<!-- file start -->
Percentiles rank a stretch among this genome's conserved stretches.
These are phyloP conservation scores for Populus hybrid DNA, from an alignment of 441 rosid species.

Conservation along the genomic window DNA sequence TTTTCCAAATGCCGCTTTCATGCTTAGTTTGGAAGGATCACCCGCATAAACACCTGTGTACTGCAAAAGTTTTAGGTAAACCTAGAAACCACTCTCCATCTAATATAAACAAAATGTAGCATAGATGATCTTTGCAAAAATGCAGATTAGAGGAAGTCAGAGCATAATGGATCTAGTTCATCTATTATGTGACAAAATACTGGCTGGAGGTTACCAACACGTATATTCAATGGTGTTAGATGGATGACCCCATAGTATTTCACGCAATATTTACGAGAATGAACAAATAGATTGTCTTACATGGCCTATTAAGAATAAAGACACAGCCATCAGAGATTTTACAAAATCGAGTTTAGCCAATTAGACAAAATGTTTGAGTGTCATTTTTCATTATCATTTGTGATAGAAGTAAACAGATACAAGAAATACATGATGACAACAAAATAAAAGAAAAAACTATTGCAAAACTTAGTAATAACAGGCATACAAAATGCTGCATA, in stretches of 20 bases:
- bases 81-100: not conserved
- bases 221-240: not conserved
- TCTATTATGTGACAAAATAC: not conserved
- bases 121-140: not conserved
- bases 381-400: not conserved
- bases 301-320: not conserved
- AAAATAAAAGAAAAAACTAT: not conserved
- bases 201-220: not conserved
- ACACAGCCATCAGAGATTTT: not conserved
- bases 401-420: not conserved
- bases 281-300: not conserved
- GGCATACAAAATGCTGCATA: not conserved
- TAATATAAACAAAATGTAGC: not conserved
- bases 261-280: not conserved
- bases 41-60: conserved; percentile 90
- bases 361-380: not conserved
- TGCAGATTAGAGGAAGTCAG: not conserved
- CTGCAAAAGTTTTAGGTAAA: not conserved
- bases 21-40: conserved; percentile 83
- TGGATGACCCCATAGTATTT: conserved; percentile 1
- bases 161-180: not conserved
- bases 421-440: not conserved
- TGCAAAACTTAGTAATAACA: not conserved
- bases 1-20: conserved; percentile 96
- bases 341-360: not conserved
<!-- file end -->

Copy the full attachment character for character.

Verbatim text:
Percentiles rank a stretch among this genome's conserved stretches.
These are phyloP conservation scores for Populus hybrid DNA, from an alignment of 441 rosid species.

Conservation along the genomic window DNA sequence TTTTCCAAATGCCGCTTTCATGCTTAGTTTGGAAGGATCACCCGCATAAACACCTGTGTACTGCAAAAGTTTTAGGTAAACCTAGAAACCACTCTCCATCTAATATAAACAAAATGTAGCATAGATGATCTTTGCAAAAATGCAGATTAGAGGAAGTCAGAGCATAATGGATCTAGTTCATCTATTATGTGACAAAATACTGGCTGGAGGTTACCAACACGTATATTCAATGGTGTTAGATGGATGACCCCATAGTATTTCACGCAATATTTACGAGAATGAACAAATAGATTGTCTTACATGGCCTATTAAGAATAAAGACACAGCCATCAGAGATTTTACAAAATCGAGTTTAGCCAATTAGACAAAATGTTTGAGTGTCATTTTTCATTATCATTTGTGATAGAAGTAAACAGATACAAGAAATACATGATGACAACAAAATAAAAGAAAAAACTATTGCAAAACTTAGTAATAACAGGCATACAAAATGCTGCATA, in stretches of 20 bases:
- bases 81-100: not conserved
- bases 221-240: not conserved
- TCTATTATGTGACAAAATAC: not conserved
- bases 121-140: not conserved
- bases 381-400: not conserved
- bases 301-320: not conserved
- AAAATAAAAGAAAAAACTAT: not conserved
- bases 201-220: not conserved
- ACACAGCCATCAGAGATTTT: not conserved
- bases 401-420: not conserved
- bases 281-300: not conserved
- GGCATACAAAATGCTGCATA: not conserved
- TAATATAAACAAAATGTAGC: not conserved
- bases 261-280: not conserved
- bases 41-60: conserved; percentile 90
- bases 361-380: not conserved
- TGCAGATTAGAGGAAGTCAG: not conserved
- CTGCAAAAGTTTTAGGTAAA: not conserved
- bases 21-40: conserved; percentile 83
- TGGATGACCCCATAGTATTT: conserved; percentile 1
- bases 161-180: not conserved
- bases 421-440: not conserved
- TGCAAAACTTAGTAATAACA: not conserved
- bases 1-20: conserved; percentile 96
- bases 341-360: not conserved